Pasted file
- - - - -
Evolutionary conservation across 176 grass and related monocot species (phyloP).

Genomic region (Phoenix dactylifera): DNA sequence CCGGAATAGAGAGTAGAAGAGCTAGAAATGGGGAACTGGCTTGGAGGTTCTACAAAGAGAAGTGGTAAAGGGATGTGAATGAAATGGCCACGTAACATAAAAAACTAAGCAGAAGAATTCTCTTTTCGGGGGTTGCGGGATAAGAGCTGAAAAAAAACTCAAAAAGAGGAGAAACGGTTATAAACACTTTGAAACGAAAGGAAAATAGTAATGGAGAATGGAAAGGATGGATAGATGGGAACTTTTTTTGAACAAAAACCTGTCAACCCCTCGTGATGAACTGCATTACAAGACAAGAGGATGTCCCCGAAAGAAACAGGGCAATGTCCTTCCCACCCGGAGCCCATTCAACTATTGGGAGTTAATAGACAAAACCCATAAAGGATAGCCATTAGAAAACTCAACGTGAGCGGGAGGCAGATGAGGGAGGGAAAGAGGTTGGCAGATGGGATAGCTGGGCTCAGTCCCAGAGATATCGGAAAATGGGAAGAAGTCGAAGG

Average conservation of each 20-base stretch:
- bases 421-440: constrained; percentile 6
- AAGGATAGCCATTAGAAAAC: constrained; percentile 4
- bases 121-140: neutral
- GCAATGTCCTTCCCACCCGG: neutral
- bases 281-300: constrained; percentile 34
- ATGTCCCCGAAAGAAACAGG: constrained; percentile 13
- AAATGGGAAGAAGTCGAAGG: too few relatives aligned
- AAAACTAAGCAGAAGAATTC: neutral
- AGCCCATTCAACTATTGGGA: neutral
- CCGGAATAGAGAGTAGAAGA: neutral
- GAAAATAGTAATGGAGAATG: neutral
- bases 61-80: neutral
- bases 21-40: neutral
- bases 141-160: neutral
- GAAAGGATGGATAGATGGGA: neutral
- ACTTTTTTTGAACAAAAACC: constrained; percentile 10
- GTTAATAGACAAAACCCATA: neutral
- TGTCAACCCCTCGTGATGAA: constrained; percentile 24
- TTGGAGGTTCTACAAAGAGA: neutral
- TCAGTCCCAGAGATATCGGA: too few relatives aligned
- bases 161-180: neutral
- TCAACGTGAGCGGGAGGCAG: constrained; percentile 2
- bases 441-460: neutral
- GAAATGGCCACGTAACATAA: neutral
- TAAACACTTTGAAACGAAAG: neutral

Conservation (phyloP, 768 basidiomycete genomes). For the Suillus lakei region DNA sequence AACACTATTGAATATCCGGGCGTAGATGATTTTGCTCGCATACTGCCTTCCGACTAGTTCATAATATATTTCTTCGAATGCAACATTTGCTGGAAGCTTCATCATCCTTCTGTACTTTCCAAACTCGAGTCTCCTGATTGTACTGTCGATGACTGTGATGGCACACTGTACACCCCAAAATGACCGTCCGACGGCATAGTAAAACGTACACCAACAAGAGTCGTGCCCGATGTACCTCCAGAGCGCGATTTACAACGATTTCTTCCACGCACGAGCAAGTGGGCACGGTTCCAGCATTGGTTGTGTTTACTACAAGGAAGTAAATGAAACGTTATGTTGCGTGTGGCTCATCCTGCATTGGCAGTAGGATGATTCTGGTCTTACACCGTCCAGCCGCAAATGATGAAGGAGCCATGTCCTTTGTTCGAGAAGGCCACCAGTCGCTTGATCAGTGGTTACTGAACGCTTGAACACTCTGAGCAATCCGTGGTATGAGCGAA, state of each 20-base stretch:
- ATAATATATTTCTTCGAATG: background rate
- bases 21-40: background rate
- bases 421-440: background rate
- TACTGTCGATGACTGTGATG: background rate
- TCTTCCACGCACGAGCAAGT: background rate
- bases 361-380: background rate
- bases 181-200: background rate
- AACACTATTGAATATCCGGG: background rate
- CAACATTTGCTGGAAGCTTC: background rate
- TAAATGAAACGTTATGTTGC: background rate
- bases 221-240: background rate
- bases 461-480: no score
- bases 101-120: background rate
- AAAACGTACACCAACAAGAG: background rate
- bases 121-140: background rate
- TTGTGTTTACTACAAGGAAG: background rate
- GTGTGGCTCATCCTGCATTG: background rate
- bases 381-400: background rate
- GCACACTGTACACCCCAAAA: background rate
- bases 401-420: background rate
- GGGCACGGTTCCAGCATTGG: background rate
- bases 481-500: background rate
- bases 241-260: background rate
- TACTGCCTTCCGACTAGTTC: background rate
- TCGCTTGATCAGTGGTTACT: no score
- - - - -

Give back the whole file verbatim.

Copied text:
Evolutionary conservation across 176 grass and related monocot species (phyloP).

Genomic region (Phoenix dactylifera): DNA sequence CCGGAATAGAGAGTAGAAGAGCTAGAAATGGGGAACTGGCTTGGAGGTTCTACAAAGAGAAGTGGTAAAGGGATGTGAATGAAATGGCCACGTAACATAAAAAACTAAGCAGAAGAATTCTCTTTTCGGGGGTTGCGGGATAAGAGCTGAAAAAAAACTCAAAAAGAGGAGAAACGGTTATAAACACTTTGAAACGAAAGGAAAATAGTAATGGAGAATGGAAAGGATGGATAGATGGGAACTTTTTTTGAACAAAAACCTGTCAACCCCTCGTGATGAACTGCATTACAAGACAAGAGGATGTCCCCGAAAGAAACAGGGCAATGTCCTTCCCACCCGGAGCCCATTCAACTATTGGGAGTTAATAGACAAAACCCATAAAGGATAGCCATTAGAAAACTCAACGTGAGCGGGAGGCAGATGAGGGAGGGAAAGAGGTTGGCAGATGGGATAGCTGGGCTCAGTCCCAGAGATATCGGAAAATGGGAAGAAGTCGAAGG

Average conservation of each 20-base stretch:
- bases 421-440: constrained; percentile 6
- AAGGATAGCCATTAGAAAAC: constrained; percentile 4
- bases 121-140: neutral
- GCAATGTCCTTCCCACCCGG: neutral
- bases 281-300: constrained; percentile 34
- ATGTCCCCGAAAGAAACAGG: constrained; percentile 13
- AAATGGGAAGAAGTCGAAGG: too few relatives aligned
- AAAACTAAGCAGAAGAATTC: neutral
- AGCCCATTCAACTATTGGGA: neutral
- CCGGAATAGAGAGTAGAAGA: neutral
- GAAAATAGTAATGGAGAATG: neutral
- bases 61-80: neutral
- bases 21-40: neutral
- bases 141-160: neutral
- GAAAGGATGGATAGATGGGA: neutral
- ACTTTTTTTGAACAAAAACC: constrained; percentile 10
- GTTAATAGACAAAACCCATA: neutral
- TGTCAACCCCTCGTGATGAA: constrained; percentile 24
- TTGGAGGTTCTACAAAGAGA: neutral
- TCAGTCCCAGAGATATCGGA: too few relatives aligned
- bases 161-180: neutral
- TCAACGTGAGCGGGAGGCAG: constrained; percentile 2
- bases 441-460: neutral
- GAAATGGCCACGTAACATAA: neutral
- TAAACACTTTGAAACGAAAG: neutral

Conservation (phyloP, 768 basidiomycete genomes). For the Suillus lakei region DNA sequence AACACTATTGAATATCCGGGCGTAGATGATTTTGCTCGCATACTGCCTTCCGACTAGTTCATAATATATTTCTTCGAATGCAACATTTGCTGGAAGCTTCATCATCCTTCTGTACTTTCCAAACTCGAGTCTCCTGATTGTACTGTCGATGACTGTGATGGCACACTGTACACCCCAAAATGACCGTCCGACGGCATAGTAAAACGTACACCAACAAGAGTCGTGCCCGATGTACCTCCAGAGCGCGATTTACAACGATTTCTTCCACGCACGAGCAAGTGGGCACGGTTCCAGCATTGGTTGTGTTTACTACAAGGAAGTAAATGAAACGTTATGTTGCGTGTGGCTCATCCTGCATTGGCAGTAGGATGATTCTGGTCTTACACCGTCCAGCCGCAAATGATGAAGGAGCCATGTCCTTTGTTCGAGAAGGCCACCAGTCGCTTGATCAGTGGTTACTGAACGCTTGAACACTCTGAGCAATCCGTGGTATGAGCGAA, state of each 20-base stretch:
- ATAATATATTTCTTCGAATG: background rate
- bases 21-40: background rate
- bases 421-440: background rate
- TACTGTCGATGACTGTGATG: background rate
- TCTTCCACGCACGAGCAAGT: background rate
- bases 361-380: background rate
- bases 181-200: background rate
- AACACTATTGAATATCCGGG: background rate
- CAACATTTGCTGGAAGCTTC: background rate
- TAAATGAAACGTTATGTTGC: background rate
- bases 221-240: background rate
- bases 461-480: no score
- bases 101-120: background rate
- AAAACGTACACCAACAAGAG: background rate
- bases 121-140: background rate
- TTGTGTTTACTACAAGGAAG: background rate
- GTGTGGCTCATCCTGCATTG: background rate
- bases 381-400: background rate
- GCACACTGTACACCCCAAAA: background rate
- bases 401-420: background rate
- GGGCACGGTTCCAGCATTGG: background rate
- bases 481-500: background rate
- bases 241-260: background rate
- TACTGCCTTCCGACTAGTTC: background rate
- TCGCTTGATCAGTGGTTACT: no score